In order to counter that accurate narrative, the President accused the Republicans of mendacious fear-mongering and lied when he promised, “If you like your health care plan, you can keep your health care plan.”  The suckers bought it.  They wanted to believe it was true.  Duh, it wasn’t.  Sorry Abe, turns out you can lie to all the people all the time.

Greg Mankiw is more cautious about publicly concluding that Obama is a ‘liar’ and holds out the possibility of staff negligence and so asks, “Who Knew What When?

The answer – as with any legal-ish issue in our modern, overcomplicated, over-lawyered, and inaccessible society – is that practically the only people who can actually know anything about anything are those who are paid to know it.  Professionals well-studied in the field, specialists, experts, etc.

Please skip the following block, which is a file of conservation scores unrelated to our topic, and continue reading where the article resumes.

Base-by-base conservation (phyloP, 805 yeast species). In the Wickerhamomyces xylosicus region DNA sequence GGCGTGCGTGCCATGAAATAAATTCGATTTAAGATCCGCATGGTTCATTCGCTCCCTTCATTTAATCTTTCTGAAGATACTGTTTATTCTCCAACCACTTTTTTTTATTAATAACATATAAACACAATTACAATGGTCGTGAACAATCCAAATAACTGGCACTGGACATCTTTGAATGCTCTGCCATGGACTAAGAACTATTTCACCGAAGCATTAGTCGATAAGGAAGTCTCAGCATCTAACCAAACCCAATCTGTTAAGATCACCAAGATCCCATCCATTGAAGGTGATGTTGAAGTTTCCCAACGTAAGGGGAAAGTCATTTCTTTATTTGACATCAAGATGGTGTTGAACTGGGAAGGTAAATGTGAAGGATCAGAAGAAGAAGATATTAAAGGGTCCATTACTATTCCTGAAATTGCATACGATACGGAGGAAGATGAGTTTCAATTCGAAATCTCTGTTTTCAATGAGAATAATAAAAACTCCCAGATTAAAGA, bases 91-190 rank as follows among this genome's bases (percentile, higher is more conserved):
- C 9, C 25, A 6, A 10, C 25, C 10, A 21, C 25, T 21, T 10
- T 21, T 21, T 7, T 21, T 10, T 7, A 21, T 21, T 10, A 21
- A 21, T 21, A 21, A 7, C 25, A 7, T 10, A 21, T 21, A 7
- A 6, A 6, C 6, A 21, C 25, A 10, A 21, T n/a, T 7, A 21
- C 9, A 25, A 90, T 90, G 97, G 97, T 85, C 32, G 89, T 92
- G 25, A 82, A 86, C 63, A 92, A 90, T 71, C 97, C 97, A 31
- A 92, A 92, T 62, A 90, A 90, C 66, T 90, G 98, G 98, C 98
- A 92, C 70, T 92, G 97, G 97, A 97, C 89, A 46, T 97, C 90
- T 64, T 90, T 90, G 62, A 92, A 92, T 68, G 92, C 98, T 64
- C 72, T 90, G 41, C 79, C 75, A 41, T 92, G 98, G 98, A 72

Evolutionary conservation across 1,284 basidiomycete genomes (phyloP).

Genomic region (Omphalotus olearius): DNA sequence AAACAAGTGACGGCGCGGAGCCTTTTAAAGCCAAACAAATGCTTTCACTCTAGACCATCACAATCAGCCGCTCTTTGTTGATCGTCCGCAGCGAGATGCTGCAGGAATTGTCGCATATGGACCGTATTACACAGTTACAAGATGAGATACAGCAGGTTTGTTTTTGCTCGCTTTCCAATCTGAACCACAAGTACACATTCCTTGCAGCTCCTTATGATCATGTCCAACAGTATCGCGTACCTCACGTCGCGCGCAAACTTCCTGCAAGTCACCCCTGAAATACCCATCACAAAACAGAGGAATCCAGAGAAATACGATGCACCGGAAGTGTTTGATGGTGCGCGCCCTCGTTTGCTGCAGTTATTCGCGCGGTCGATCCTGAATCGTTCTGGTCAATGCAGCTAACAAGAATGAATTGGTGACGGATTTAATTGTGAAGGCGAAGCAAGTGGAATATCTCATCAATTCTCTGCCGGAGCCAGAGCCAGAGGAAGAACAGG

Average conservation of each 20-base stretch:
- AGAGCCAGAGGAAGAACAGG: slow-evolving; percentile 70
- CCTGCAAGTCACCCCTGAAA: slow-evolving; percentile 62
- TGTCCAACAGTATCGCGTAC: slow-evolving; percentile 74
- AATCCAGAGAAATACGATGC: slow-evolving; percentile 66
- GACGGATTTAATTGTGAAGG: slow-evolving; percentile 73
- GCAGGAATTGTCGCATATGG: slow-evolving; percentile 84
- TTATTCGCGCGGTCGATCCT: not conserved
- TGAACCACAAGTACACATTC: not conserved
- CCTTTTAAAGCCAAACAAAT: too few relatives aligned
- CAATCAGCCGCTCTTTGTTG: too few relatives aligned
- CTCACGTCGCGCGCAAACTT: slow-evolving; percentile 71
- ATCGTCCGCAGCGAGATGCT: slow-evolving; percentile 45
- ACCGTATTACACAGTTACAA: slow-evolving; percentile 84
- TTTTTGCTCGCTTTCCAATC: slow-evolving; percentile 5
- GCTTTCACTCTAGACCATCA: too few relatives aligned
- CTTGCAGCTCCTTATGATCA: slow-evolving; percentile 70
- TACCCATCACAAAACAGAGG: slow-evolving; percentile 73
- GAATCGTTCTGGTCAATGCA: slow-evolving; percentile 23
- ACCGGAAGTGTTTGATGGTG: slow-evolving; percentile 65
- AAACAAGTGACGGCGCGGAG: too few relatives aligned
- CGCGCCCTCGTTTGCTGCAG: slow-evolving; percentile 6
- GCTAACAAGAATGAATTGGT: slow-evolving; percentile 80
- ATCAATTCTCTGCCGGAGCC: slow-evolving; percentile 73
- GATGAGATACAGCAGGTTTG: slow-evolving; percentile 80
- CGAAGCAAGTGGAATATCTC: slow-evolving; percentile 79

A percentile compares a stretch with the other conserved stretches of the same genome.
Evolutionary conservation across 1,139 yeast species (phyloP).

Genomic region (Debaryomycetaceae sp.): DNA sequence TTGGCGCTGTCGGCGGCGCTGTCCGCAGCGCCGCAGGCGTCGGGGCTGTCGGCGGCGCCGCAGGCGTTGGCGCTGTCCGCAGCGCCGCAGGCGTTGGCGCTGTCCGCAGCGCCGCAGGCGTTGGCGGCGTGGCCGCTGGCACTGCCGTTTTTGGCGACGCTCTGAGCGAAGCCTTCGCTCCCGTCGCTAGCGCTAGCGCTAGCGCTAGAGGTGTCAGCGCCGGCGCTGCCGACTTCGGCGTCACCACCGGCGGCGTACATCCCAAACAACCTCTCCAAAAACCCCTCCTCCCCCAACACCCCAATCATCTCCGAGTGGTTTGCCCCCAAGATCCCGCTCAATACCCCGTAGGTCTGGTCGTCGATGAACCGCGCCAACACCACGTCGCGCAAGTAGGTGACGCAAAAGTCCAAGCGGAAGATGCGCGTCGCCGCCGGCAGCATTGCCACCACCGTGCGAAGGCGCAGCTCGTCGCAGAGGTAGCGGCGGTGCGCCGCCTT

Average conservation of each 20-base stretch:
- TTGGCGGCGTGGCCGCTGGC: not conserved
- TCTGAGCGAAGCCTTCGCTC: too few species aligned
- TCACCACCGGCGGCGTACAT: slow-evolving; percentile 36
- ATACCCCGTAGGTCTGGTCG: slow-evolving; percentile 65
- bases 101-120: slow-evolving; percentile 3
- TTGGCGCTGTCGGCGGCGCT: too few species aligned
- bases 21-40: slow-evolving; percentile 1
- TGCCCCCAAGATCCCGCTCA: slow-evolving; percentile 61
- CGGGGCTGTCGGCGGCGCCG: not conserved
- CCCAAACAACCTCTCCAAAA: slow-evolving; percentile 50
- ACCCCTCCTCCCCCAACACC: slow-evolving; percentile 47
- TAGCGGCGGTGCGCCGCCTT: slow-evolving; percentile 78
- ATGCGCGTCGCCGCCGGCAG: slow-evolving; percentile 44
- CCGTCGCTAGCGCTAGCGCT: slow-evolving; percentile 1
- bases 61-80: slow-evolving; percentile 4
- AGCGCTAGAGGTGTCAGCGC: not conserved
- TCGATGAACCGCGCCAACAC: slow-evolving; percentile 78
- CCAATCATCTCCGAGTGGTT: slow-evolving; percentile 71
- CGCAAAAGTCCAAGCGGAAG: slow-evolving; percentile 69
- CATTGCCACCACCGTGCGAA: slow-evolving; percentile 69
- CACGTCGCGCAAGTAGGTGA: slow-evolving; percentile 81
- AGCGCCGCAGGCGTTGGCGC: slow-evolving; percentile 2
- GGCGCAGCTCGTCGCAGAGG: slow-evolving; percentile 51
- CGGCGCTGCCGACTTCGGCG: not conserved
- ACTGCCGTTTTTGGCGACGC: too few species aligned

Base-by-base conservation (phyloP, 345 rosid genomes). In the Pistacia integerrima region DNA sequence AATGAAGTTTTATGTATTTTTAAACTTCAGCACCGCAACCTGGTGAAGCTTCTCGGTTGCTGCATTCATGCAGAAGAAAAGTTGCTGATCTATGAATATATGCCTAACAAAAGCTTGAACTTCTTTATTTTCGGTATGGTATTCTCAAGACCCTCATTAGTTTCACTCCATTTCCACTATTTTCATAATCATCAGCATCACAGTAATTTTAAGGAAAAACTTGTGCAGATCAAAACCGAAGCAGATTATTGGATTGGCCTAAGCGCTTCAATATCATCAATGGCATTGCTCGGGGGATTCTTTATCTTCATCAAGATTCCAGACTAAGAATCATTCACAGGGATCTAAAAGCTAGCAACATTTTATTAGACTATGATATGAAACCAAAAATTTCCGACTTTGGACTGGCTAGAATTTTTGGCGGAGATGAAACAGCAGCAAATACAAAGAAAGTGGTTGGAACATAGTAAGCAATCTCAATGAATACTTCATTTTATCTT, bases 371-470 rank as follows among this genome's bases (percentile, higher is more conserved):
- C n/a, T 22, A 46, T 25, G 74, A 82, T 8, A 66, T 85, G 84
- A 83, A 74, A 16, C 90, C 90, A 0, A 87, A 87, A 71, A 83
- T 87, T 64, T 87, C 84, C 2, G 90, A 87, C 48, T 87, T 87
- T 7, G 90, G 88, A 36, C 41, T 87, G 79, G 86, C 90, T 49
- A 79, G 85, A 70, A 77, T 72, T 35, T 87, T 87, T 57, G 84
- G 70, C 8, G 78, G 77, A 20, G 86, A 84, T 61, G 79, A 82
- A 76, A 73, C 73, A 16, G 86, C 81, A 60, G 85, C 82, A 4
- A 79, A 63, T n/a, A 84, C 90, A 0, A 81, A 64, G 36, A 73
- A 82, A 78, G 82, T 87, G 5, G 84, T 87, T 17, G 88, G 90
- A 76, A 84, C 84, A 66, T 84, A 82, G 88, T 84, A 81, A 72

One of the downsides of our hyper-specialized, niches-in-niches, subcultures-of-subcultures, lower-and-lower-dungeons of usenet reddit, all-effort-on-the-frontiers-of-diminishing-returns economy is that it’s difficult for an ordinary man to even grasp the basic outline of the overall terrain.

Forget the renaissance man; he’s walled-in by default.  You have to be a kind of amateur connoisseur of anything these days to even know the names of the real connoisseurs. All you can do is ride the waves of others and rely on the weird subculture enthusiasms of the SWPL’s to bring some obscure 1% improvement at a 1000% increased cost to your local Whole Foods.